- A PEO contract, also known as a PEO agreement or PEO client service agreement, is a legal document that spells out who’s responsible for what in the co-employer arrangement.
- PEO agreements contain two parts: Part A, a client service agreement and Part B, which includes terms and conditions, fees and payment terms, a schedule of employee benefit plans, and state-specific provisions.
- This article is recommended for a small or midsize business owner or HR manager who is interested in learning about the details of a PEO agreement: what’s included, what’s not, and what to look out for as they interview prospective PEO partners.
Wondering what a contract with a professional employer organization (PEO) might entail? In this post, we’ll go through what you can expect to find in a PEO agreement—and how this agreement is important to your relationship with a PEO.
What is a PEO agreement?
A PEO agreement (also known as a PEO client service agreement) is a legal document that precisely spells out who’s responsible for what in the co-employer arrangement. In addition to identifying responsibilities of each party, the agreement also defines what employees are covered under the agreement.A PEO agreement (also known as a PEO client service agreement) is a legal document that precisely spells out who’s responsible for what in the co-employer arrangement. Click To Tweet
Get an in-depth explanation of what PEOs are and how they benefit small businesses. Download Everything you need to know about PEOs: A step-by-step guide today!
What does a PEO agreement contain?
At GenesisHR, our PEO agreement has two parts: Part A, a client service agreement and Part B, which includes terms and conditions, fees and payment terms, a schedule of employee benefit plans, and state-specific provisions.
Part A is about two pages long and contains the following:
- A statement of the relationship established and restriction of liabilities between Genesis and the client.
- The services Genesis will provide, including:
- Employee benefits
- 401(k) plans
- Workers’ compensation
- Employer compliance
- Employer practices liability insurance
- Payroll processing and tax administration
- Human resource policies and practices
- Access to online HR information systems
- Personnel records
- Additional elective services
- The terms of the contract: the date on which the PEO agreement becomes effective and the length of the agreement.
- Terms and conditions (outlined in part B of this article).
- Signature lines for both the client and the PEO.
Part B is longer than Part A and contains the meat of the document—a line-item look at the expected costs of the PEO relationship. It includes the following sections:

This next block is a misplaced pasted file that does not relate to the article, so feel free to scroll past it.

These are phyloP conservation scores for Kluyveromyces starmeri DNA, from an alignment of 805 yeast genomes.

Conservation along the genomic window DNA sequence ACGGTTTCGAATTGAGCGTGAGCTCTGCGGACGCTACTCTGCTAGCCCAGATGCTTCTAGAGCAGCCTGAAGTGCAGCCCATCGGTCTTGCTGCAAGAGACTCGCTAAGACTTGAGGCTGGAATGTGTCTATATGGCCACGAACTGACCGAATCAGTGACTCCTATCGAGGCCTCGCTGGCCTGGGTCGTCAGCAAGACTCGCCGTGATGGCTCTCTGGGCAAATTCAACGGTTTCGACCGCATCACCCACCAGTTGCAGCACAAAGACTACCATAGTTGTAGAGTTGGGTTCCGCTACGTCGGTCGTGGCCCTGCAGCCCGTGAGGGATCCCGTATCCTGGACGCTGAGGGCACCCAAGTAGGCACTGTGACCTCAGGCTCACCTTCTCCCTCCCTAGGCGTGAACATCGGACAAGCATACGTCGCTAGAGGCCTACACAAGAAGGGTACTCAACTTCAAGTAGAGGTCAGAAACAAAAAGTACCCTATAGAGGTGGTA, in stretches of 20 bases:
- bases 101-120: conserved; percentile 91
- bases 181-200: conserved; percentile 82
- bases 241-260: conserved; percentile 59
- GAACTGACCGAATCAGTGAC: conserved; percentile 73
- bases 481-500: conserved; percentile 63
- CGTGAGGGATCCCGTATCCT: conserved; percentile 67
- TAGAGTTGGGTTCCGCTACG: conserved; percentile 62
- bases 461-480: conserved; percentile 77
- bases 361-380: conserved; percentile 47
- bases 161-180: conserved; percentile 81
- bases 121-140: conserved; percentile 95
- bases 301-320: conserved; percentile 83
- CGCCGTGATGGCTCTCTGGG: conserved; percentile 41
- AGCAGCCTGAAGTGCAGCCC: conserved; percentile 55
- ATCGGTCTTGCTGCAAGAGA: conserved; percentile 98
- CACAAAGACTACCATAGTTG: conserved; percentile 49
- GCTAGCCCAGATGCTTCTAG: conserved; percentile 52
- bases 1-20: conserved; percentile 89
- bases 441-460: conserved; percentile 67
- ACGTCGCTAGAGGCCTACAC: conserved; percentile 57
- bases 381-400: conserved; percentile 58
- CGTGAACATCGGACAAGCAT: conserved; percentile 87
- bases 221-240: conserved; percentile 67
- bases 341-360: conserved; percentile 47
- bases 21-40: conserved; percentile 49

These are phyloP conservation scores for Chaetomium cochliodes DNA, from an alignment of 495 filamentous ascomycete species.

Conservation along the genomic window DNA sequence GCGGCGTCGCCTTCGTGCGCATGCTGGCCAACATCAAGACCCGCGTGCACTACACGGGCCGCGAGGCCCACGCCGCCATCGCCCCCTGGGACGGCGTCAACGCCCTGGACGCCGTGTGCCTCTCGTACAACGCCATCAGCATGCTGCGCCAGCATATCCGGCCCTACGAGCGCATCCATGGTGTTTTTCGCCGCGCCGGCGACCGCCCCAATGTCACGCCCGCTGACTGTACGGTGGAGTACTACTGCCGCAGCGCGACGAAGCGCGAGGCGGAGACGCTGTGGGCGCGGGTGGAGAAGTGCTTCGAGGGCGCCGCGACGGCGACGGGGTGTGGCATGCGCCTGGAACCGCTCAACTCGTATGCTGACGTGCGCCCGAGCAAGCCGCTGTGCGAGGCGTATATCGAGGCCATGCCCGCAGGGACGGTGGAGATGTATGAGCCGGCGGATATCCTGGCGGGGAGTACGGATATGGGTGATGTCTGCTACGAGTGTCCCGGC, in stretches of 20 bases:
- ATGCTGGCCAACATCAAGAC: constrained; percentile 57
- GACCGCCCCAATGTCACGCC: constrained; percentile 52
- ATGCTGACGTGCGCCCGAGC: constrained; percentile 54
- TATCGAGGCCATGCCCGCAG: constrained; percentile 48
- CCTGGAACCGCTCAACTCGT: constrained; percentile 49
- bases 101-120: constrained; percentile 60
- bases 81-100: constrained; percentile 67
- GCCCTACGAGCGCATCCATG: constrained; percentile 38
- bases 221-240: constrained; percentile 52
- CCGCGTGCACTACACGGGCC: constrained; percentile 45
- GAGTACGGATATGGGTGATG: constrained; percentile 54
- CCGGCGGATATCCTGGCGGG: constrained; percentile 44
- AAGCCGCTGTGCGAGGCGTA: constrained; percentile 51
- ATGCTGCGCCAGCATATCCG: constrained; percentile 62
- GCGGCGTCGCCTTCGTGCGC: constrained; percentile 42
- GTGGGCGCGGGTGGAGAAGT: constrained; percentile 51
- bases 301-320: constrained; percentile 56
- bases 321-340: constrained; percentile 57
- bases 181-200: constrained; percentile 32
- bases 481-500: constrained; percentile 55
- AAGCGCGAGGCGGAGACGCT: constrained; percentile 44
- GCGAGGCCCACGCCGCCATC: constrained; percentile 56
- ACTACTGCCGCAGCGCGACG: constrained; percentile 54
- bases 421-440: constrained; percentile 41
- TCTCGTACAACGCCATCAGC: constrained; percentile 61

- Terms and conditions
- Fees and payment terms
- A schedule of employee benefit plans
- State-specific provisions
Part B goes through the details of each aspect of the PEO relationship from a legal perspective, from processing payroll to securing insurance to remitting taxes to 401(k) administration.
It also defines the co-employment relationship—responsibilities touch both employers, but the PEO takes the burden of administration.
Why PEO Agreements Matter: Transparency & Expectations
Everything outlined in your PEO agreement should be clear to you. In plain English, it should explain your company’s expectations, the PEO’s expectations, and the cost of the services the PEO will provide.
Unlike what you may have heard about other PEOs, at Genesis, we pride ourselves on being upfront with our clients about our pricing. We don’t want you to be surprised by any costs, so all fees are clearly indicated as line items in the agreement.
Additionally, the PEO arrangement you sign should set clear expectations of both the PEO and the PEO client. It’s imperative to read through your PEO agreement and understand what exactly you’re entering into, just like with any legal document. (Practically, that means don’t stop reading your agreement just because it’s long!)
One benefit of a PEO agreement that sometimes surprises clients: It may help your company identify where it can reassign administrative resources. Because the HR roles and responsibilities are outlined in the contract, you can clearly see what’s shifting over to Genesis; you can then use this as a template for identifying areas that can be reassigned to other, more important roles within the business.
Red Flags To Look For In PEO Agreements
- Pricing structure is not transparent. Many companies, including PEOs, sometimes “hide” fees in their contracts or pricing structure. Before you agree to sign a contract, make sure you understand how much you are paying and what deliverables you can expect.
- You don’t understand or agree to the expectations set forth in the agreement. If you don’t understand or don’t agree with the PEO agreement, it’s a hard stop! That means you also need to read the entire contract, top to bottom.
- There is no contract. A PEO agreement should be a legal document, as you will be legally partnering with a different company to help you run your business. There is no room for verbal agreements.
- There are no state-specific provisions. If you are a multi-state employer, it’s crucial your PEO knows and is working with that information.
We might be the PEO company you’re looking for. Let’s find out!
If you’d like to find out more about PEO arrangements, let’s schedule a free discovery call now. We’ll show you how GenesisHR can help your organization relieve the burden of HR, payroll, benefits administration, and more.